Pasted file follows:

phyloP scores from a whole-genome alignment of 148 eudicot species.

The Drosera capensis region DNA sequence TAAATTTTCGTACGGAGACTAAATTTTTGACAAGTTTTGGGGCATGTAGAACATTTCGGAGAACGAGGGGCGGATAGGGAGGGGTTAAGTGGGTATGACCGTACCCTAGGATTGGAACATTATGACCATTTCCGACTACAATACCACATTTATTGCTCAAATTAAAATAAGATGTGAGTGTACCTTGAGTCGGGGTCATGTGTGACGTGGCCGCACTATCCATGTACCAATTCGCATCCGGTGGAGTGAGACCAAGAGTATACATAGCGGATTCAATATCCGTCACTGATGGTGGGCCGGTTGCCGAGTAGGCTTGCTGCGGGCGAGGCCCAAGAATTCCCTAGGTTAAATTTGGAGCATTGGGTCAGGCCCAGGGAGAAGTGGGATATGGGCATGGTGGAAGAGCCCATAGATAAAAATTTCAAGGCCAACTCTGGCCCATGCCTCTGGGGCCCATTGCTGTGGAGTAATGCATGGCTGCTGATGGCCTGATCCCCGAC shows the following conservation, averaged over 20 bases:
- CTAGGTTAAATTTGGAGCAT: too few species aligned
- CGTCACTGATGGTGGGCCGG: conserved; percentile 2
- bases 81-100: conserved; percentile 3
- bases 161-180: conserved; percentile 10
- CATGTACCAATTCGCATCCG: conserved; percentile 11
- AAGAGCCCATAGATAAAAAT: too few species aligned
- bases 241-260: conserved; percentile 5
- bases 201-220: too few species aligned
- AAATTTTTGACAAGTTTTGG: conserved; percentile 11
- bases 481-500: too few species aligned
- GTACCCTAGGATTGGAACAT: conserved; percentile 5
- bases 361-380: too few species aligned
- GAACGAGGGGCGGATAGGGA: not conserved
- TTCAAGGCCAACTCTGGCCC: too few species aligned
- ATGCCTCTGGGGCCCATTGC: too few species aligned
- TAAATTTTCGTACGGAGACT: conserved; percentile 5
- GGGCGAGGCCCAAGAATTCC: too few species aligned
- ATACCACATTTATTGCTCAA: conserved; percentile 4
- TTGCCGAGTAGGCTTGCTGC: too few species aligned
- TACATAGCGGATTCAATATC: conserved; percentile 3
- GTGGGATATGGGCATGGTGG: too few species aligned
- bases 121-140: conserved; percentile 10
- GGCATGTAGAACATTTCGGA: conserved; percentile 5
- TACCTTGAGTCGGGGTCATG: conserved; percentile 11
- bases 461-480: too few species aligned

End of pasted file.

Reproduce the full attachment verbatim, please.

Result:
phyloP scores from a whole-genome alignment of 148 eudicot species.

The Drosera capensis region DNA sequence TAAATTTTCGTACGGAGACTAAATTTTTGACAAGTTTTGGGGCATGTAGAACATTTCGGAGAACGAGGGGCGGATAGGGAGGGGTTAAGTGGGTATGACCGTACCCTAGGATTGGAACATTATGACCATTTCCGACTACAATACCACATTTATTGCTCAAATTAAAATAAGATGTGAGTGTACCTTGAGTCGGGGTCATGTGTGACGTGGCCGCACTATCCATGTACCAATTCGCATCCGGTGGAGTGAGACCAAGAGTATACATAGCGGATTCAATATCCGTCACTGATGGTGGGCCGGTTGCCGAGTAGGCTTGCTGCGGGCGAGGCCCAAGAATTCCCTAGGTTAAATTTGGAGCATTGGGTCAGGCCCAGGGAGAAGTGGGATATGGGCATGGTGGAAGAGCCCATAGATAAAAATTTCAAGGCCAACTCTGGCCCATGCCTCTGGGGCCCATTGCTGTGGAGTAATGCATGGCTGCTGATGGCCTGATCCCCGAC shows the following conservation, averaged over 20 bases:
- CTAGGTTAAATTTGGAGCAT: too few species aligned
- CGTCACTGATGGTGGGCCGG: conserved; percentile 2
- bases 81-100: conserved; percentile 3
- bases 161-180: conserved; percentile 10
- CATGTACCAATTCGCATCCG: conserved; percentile 11
- AAGAGCCCATAGATAAAAAT: too few species aligned
- bases 241-260: conserved; percentile 5
- bases 201-220: too few species aligned
- AAATTTTTGACAAGTTTTGG: conserved; percentile 11
- bases 481-500: too few species aligned
- GTACCCTAGGATTGGAACAT: conserved; percentile 5
- bases 361-380: too few species aligned
- GAACGAGGGGCGGATAGGGA: not conserved
- TTCAAGGCCAACTCTGGCCC: too few species aligned
- ATGCCTCTGGGGCCCATTGC: too few species aligned
- TAAATTTTCGTACGGAGACT: conserved; percentile 5
- GGGCGAGGCCCAAGAATTCC: too few species aligned
- ATACCACATTTATTGCTCAA: conserved; percentile 4
- TTGCCGAGTAGGCTTGCTGC: too few species aligned
- TACATAGCGGATTCAATATC: conserved; percentile 3
- GTGGGATATGGGCATGGTGG: too few species aligned
- bases 121-140: conserved; percentile 10
- GGCATGTAGAACATTTCGGA: conserved; percentile 5
- TACCTTGAGTCGGGGTCATG: conserved; percentile 11
- bases 461-480: too few species aligned